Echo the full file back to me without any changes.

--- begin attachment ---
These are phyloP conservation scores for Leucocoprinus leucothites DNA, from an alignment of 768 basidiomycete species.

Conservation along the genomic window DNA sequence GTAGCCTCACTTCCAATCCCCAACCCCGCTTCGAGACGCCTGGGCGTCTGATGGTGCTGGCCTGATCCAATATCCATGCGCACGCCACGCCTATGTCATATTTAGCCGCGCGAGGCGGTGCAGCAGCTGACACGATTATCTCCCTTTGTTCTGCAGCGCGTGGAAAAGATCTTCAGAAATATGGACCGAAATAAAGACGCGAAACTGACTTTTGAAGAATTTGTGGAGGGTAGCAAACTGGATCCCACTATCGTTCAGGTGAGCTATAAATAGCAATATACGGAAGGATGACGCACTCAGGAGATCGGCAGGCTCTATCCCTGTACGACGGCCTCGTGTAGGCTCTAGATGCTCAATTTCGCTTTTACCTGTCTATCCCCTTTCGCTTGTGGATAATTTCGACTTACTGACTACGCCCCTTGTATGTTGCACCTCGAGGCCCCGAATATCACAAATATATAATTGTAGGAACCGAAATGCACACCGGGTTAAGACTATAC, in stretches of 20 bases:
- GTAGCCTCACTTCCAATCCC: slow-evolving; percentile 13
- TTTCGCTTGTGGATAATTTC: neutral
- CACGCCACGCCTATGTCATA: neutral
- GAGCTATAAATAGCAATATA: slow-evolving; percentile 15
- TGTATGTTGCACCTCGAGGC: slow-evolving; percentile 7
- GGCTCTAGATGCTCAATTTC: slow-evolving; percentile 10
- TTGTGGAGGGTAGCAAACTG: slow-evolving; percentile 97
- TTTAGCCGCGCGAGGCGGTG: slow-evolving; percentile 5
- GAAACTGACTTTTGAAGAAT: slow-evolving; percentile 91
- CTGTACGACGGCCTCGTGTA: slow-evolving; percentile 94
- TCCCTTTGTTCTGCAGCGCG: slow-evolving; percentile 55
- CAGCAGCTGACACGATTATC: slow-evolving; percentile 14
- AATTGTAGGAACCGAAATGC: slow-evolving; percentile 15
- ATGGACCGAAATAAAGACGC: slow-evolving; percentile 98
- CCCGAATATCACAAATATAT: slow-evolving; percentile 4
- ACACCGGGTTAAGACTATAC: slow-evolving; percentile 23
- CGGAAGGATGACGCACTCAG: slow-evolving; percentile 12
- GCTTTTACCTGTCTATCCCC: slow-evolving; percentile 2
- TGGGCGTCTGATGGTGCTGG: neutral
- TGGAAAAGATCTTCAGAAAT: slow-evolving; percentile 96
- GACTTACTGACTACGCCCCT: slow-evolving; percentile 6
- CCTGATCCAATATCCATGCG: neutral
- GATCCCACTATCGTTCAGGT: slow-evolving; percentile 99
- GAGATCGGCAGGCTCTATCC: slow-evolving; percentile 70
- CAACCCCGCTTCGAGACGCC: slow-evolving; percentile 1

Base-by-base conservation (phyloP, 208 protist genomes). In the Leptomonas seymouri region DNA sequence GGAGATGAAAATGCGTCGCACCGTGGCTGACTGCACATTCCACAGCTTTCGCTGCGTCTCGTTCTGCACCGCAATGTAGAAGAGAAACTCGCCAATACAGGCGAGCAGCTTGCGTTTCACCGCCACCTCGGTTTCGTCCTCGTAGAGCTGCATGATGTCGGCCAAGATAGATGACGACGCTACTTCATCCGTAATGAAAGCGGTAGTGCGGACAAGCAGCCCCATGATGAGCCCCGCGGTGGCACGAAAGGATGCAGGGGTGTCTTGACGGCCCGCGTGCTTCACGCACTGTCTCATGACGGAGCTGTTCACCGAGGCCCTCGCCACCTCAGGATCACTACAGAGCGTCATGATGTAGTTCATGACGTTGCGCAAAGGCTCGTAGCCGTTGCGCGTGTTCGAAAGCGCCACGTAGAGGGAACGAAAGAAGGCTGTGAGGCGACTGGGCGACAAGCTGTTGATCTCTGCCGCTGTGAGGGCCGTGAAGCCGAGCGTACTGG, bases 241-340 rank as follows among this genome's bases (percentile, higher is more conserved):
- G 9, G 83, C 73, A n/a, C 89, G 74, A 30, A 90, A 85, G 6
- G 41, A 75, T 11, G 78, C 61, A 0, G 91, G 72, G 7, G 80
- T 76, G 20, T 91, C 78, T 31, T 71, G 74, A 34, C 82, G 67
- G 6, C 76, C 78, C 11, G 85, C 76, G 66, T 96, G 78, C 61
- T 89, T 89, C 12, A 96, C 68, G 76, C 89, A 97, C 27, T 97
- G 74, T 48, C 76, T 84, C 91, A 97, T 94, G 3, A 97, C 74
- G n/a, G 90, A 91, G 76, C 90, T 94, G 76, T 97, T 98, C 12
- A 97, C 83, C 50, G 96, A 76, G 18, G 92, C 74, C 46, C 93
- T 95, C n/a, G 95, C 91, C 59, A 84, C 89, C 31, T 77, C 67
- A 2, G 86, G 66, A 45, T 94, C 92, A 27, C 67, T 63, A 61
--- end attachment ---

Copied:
These are phyloP conservation scores for Leucocoprinus leucothites DNA, from an alignment of 768 basidiomycete species.

Conservation along the genomic window DNA sequence GTAGCCTCACTTCCAATCCCCAACCCCGCTTCGAGACGCCTGGGCGTCTGATGGTGCTGGCCTGATCCAATATCCATGCGCACGCCACGCCTATGTCATATTTAGCCGCGCGAGGCGGTGCAGCAGCTGACACGATTATCTCCCTTTGTTCTGCAGCGCGTGGAAAAGATCTTCAGAAATATGGACCGAAATAAAGACGCGAAACTGACTTTTGAAGAATTTGTGGAGGGTAGCAAACTGGATCCCACTATCGTTCAGGTGAGCTATAAATAGCAATATACGGAAGGATGACGCACTCAGGAGATCGGCAGGCTCTATCCCTGTACGACGGCCTCGTGTAGGCTCTAGATGCTCAATTTCGCTTTTACCTGTCTATCCCCTTTCGCTTGTGGATAATTTCGACTTACTGACTACGCCCCTTGTATGTTGCACCTCGAGGCCCCGAATATCACAAATATATAATTGTAGGAACCGAAATGCACACCGGGTTAAGACTATAC, in stretches of 20 bases:
- GTAGCCTCACTTCCAATCCC: slow-evolving; percentile 13
- TTTCGCTTGTGGATAATTTC: neutral
- CACGCCACGCCTATGTCATA: neutral
- GAGCTATAAATAGCAATATA: slow-evolving; percentile 15
- TGTATGTTGCACCTCGAGGC: slow-evolving; percentile 7
- GGCTCTAGATGCTCAATTTC: slow-evolving; percentile 10
- TTGTGGAGGGTAGCAAACTG: slow-evolving; percentile 97
- TTTAGCCGCGCGAGGCGGTG: slow-evolving; percentile 5
- GAAACTGACTTTTGAAGAAT: slow-evolving; percentile 91
- CTGTACGACGGCCTCGTGTA: slow-evolving; percentile 94
- TCCCTTTGTTCTGCAGCGCG: slow-evolving; percentile 55
- CAGCAGCTGACACGATTATC: slow-evolving; percentile 14
- AATTGTAGGAACCGAAATGC: slow-evolving; percentile 15
- ATGGACCGAAATAAAGACGC: slow-evolving; percentile 98
- CCCGAATATCACAAATATAT: slow-evolving; percentile 4
- ACACCGGGTTAAGACTATAC: slow-evolving; percentile 23
- CGGAAGGATGACGCACTCAG: slow-evolving; percentile 12
- GCTTTTACCTGTCTATCCCC: slow-evolving; percentile 2
- TGGGCGTCTGATGGTGCTGG: neutral
- TGGAAAAGATCTTCAGAAAT: slow-evolving; percentile 96
- GACTTACTGACTACGCCCCT: slow-evolving; percentile 6
- CCTGATCCAATATCCATGCG: neutral
- GATCCCACTATCGTTCAGGT: slow-evolving; percentile 99
- GAGATCGGCAGGCTCTATCC: slow-evolving; percentile 70
- CAACCCCGCTTCGAGACGCC: slow-evolving; percentile 1

Base-by-base conservation (phyloP, 208 protist genomes). In the Leptomonas seymouri region DNA sequence GGAGATGAAAATGCGTCGCACCGTGGCTGACTGCACATTCCACAGCTTTCGCTGCGTCTCGTTCTGCACCGCAATGTAGAAGAGAAACTCGCCAATACAGGCGAGCAGCTTGCGTTTCACCGCCACCTCGGTTTCGTCCTCGTAGAGCTGCATGATGTCGGCCAAGATAGATGACGACGCTACTTCATCCGTAATGAAAGCGGTAGTGCGGACAAGCAGCCCCATGATGAGCCCCGCGGTGGCACGAAAGGATGCAGGGGTGTCTTGACGGCCCGCGTGCTTCACGCACTGTCTCATGACGGAGCTGTTCACCGAGGCCCTCGCCACCTCAGGATCACTACAGAGCGTCATGATGTAGTTCATGACGTTGCGCAAAGGCTCGTAGCCGTTGCGCGTGTTCGAAAGCGCCACGTAGAGGGAACGAAAGAAGGCTGTGAGGCGACTGGGCGACAAGCTGTTGATCTCTGCCGCTGTGAGGGCCGTGAAGCCGAGCGTACTGG, bases 241-340 rank as follows among this genome's bases (percentile, higher is more conserved):
- G 9, G 83, C 73, A n/a, C 89, G 74, A 30, A 90, A 85, G 6
- G 41, A 75, T 11, G 78, C 61, A 0, G 91, G 72, G 7, G 80
- T 76, G 20, T 91, C 78, T 31, T 71, G 74, A 34, C 82, G 67
- G 6, C 76, C 78, C 11, G 85, C 76, G 66, T 96, G 78, C 61
- T 89, T 89, C 12, A 96, C 68, G 76, C 89, A 97, C 27, T 97
- G 74, T 48, C 76, T 84, C 91, A 97, T 94, G 3, A 97, C 74
- G n/a, G 90, A 91, G 76, C 90, T 94, G 76, T 97, T 98, C 12
- A 97, C 83, C 50, G 96, A 76, G 18, G 92, C 74, C 46, C 93
- T 95, C n/a, G 95, C 91, C 59, A 84, C 89, C 31, T 77, C 67
- A 2, G 86, G 66, A 45, T 94, C 92, A 27, C 67, T 63, A 61